Dissecting malaria biology and epidemiology using population genetics and genomics

Sarah Auburn, Alyssa E. Barry

    Research output: Contribution to journalReview articleResearchpeer-review

    Abstract

    Molecular approaches have an increasingly recognized utility in surveillance of malaria parasite populations, not only in defining prevalence and incidence with higher sensitivity than traditional methods, but also in monitoring local and regional parasite transmission patterns. In this review, we provide an overview of population genetic and genomic studies of human-infecting Plasmodium species, highlighting recent advances in the field. In accordance with the renewed impetus for malaria eradication, many studies are now using genetic and genomic epidemiology to support local evidence-based intervention strategies. Microsatellite genotyping remains a popular approach for both Plasmodium falciparum and Plasmodium vivax. However, with the increasing availability of whole genome sequencing data enabling effective single nucleotide polymorphism-based panels tailored to a given study question and setting, this approach is gaining popularity. The availability of new reference genomes for Plasmodium malariae and Plasmodium ovale should see a surge in similar molecular studies on these currently neglected species. Genomic studies are revealing new insights into important adaptive mechanisms of the parasite including antimalarial drug resistance. The advent of new methodologies such as selective whole genome amplification for dealing with extensive human DNA in low density field isolates should see genome-wide approaches becoming routine for parasite surveillance once the economic costs outweigh the current cost benefits of targeted approaches.

    Original languageEnglish
    Pages (from-to)77-85
    Number of pages9
    JournalInternational Journal for Parasitology
    Volume47
    Issue number2-3
    DOIs
    Publication statusPublished - Feb 2017

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    Metagenomics
    Population Genetics
    Malaria
    Parasites
    Epidemiology
    Genome
    Plasmodium ovale
    Plasmodium malariae
    Plasmodium vivax
    Plasmodium
    Molecular Epidemiology
    Antimalarials
    Plasmodium falciparum
    Drug Resistance
    Microsatellite Repeats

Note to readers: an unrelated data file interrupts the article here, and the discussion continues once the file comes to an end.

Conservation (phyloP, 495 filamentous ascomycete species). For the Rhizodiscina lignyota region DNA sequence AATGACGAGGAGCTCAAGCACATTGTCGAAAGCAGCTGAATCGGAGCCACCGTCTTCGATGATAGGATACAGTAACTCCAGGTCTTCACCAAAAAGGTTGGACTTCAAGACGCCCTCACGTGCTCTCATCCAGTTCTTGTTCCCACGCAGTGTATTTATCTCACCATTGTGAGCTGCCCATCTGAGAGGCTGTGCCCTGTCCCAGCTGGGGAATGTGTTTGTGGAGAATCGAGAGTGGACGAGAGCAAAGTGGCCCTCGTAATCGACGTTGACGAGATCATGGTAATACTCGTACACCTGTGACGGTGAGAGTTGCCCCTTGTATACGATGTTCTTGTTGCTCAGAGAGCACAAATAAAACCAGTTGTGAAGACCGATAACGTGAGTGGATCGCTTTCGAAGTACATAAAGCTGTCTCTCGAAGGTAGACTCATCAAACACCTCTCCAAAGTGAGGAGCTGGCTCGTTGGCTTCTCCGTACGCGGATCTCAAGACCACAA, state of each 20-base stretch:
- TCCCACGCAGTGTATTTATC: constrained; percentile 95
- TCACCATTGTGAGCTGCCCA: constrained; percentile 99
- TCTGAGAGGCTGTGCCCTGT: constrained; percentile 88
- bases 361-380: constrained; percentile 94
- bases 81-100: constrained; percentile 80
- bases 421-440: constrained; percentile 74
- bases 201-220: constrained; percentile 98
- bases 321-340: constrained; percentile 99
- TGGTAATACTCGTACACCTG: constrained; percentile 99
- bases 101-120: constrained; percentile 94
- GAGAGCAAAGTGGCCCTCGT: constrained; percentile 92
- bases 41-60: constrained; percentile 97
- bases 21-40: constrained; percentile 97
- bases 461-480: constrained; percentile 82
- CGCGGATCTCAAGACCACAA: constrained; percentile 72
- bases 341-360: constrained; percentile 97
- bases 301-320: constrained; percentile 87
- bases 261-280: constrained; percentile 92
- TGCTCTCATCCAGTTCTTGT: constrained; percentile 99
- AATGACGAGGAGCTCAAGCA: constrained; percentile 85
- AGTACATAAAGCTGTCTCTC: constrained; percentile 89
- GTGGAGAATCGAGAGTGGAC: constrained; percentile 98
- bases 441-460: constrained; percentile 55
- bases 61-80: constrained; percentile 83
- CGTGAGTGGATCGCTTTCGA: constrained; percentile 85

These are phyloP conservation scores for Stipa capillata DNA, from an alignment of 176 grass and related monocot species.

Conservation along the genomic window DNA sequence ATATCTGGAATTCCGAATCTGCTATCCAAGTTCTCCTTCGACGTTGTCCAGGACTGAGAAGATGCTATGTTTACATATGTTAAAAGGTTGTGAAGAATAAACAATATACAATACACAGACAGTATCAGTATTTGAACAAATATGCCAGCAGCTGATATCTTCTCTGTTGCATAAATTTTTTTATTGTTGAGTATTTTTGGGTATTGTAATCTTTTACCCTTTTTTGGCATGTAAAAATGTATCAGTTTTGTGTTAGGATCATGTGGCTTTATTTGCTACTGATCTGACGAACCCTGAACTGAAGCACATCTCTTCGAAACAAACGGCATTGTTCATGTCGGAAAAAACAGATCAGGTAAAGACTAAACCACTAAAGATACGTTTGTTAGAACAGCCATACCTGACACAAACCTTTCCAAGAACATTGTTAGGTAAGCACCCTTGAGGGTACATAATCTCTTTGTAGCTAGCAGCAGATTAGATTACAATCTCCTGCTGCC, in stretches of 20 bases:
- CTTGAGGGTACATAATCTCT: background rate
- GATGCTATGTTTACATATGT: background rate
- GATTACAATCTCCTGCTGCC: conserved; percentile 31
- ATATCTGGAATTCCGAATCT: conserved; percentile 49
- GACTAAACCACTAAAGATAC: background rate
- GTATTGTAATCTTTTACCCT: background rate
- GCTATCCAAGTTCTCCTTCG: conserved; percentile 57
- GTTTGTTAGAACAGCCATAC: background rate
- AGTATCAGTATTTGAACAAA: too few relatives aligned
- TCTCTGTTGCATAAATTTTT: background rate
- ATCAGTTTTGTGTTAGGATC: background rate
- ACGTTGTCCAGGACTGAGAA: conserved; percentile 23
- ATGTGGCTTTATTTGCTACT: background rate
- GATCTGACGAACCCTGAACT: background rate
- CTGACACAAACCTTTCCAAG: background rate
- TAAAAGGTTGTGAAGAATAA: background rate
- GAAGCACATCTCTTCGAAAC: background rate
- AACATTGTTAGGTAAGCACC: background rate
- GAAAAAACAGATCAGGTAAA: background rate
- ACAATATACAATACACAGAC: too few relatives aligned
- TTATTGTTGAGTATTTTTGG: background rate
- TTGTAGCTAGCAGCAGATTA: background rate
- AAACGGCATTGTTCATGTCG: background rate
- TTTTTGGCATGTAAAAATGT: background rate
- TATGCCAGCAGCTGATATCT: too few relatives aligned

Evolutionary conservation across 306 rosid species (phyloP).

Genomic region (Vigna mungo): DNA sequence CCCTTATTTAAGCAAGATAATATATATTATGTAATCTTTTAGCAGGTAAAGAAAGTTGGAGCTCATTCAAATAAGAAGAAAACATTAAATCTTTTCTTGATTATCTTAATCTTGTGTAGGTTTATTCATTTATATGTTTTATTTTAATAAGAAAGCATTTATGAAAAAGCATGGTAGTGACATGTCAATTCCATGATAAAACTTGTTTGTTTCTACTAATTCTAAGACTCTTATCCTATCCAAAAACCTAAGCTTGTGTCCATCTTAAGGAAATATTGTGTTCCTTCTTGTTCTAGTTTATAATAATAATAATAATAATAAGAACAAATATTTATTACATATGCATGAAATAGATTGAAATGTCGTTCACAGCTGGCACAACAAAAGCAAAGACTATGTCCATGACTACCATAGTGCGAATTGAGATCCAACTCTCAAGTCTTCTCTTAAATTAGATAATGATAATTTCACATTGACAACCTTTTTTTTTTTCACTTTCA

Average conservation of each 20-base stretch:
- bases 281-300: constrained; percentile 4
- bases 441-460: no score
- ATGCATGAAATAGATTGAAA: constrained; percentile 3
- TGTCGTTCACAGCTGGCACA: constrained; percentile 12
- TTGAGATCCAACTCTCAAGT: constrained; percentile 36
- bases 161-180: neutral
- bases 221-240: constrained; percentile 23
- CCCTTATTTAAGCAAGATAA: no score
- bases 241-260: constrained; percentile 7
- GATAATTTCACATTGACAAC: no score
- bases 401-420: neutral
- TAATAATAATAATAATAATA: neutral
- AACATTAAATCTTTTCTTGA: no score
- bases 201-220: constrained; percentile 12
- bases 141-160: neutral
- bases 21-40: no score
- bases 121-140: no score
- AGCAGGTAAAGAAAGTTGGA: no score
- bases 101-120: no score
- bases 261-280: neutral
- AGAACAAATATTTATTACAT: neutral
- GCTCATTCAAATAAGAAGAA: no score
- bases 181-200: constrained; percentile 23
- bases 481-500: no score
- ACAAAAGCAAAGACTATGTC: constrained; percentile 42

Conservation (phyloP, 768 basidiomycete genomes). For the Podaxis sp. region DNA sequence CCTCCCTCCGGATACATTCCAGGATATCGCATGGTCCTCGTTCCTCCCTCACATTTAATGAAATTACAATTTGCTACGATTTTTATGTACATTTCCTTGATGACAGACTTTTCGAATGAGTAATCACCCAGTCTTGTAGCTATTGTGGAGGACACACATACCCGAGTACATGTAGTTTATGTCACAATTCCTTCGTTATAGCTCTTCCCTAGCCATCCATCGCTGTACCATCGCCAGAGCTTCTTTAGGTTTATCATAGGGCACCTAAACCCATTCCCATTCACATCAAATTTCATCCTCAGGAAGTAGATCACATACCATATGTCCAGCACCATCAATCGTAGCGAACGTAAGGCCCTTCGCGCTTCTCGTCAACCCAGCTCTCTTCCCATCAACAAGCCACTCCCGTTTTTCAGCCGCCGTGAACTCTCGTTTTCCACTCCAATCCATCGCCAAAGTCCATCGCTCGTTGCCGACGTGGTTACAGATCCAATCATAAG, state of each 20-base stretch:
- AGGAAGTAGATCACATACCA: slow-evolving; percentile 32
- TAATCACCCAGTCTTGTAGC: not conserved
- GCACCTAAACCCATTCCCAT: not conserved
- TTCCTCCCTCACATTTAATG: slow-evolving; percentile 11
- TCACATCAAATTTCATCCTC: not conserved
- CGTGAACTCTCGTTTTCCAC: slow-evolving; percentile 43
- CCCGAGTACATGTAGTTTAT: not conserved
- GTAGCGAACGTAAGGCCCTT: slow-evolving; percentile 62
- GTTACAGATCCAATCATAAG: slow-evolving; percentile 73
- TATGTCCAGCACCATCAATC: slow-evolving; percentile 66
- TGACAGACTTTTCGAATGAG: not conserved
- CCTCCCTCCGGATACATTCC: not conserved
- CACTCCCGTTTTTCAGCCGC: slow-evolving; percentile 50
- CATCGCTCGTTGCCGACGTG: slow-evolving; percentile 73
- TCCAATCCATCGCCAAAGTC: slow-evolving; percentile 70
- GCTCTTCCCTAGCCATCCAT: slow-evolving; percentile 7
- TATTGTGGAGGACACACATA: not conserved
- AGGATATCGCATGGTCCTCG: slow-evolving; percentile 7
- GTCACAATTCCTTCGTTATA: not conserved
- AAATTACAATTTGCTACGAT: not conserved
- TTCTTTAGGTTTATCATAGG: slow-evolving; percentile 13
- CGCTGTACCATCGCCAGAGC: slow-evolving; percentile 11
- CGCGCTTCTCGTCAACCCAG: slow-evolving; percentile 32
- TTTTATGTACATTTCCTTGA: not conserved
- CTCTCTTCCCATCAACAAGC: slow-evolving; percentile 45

Cost-Benefit Analysis
    Single Nucleotide Polymorphism
    Economics
    Costs and Cost Analysis
    DNA

    Cite this

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    title = "Dissecting malaria biology and epidemiology using population genetics and genomics",
    abstract = "Molecular approaches have an increasingly recognized utility in surveillance of malaria parasite populations, not only in defining prevalence and incidence with higher sensitivity than traditional methods, but also in monitoring local and regional parasite transmission patterns. In this review, we provide an overview of population genetic and genomic studies of human-infecting Plasmodium species, highlighting recent advances in the field. In accordance with the renewed impetus for malaria eradication, many studies are now using genetic and genomic epidemiology to support local evidence-based intervention strategies. Microsatellite genotyping remains a popular approach for both Plasmodium falciparum and Plasmodium vivax. However, with the increasing availability of whole genome sequencing data enabling effective single nucleotide polymorphism-based panels tailored to a given study question and setting, this approach is gaining popularity. The availability of new reference genomes for Plasmodium malariae and Plasmodium ovale should see a surge in similar molecular studies on these currently neglected species. Genomic studies are revealing new insights into important adaptive mechanisms of the parasite including antimalarial drug resistance. The advent of new methodologies such as selective whole genome amplification for dealing with extensive human DNA in low density field isolates should see genome-wide approaches becoming routine for parasite surveillance once the economic costs outweigh the current cost benefits of targeted approaches.",
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    Dissecting malaria biology and epidemiology using population genetics and genomics. / Auburn, Sarah; Barry, Alyssa E.

    In: International Journal for Parasitology, Vol. 47, No. 2-3, 02.2017, p. 77-85.

    Research output: Contribution to journalReview articleResearchpeer-review

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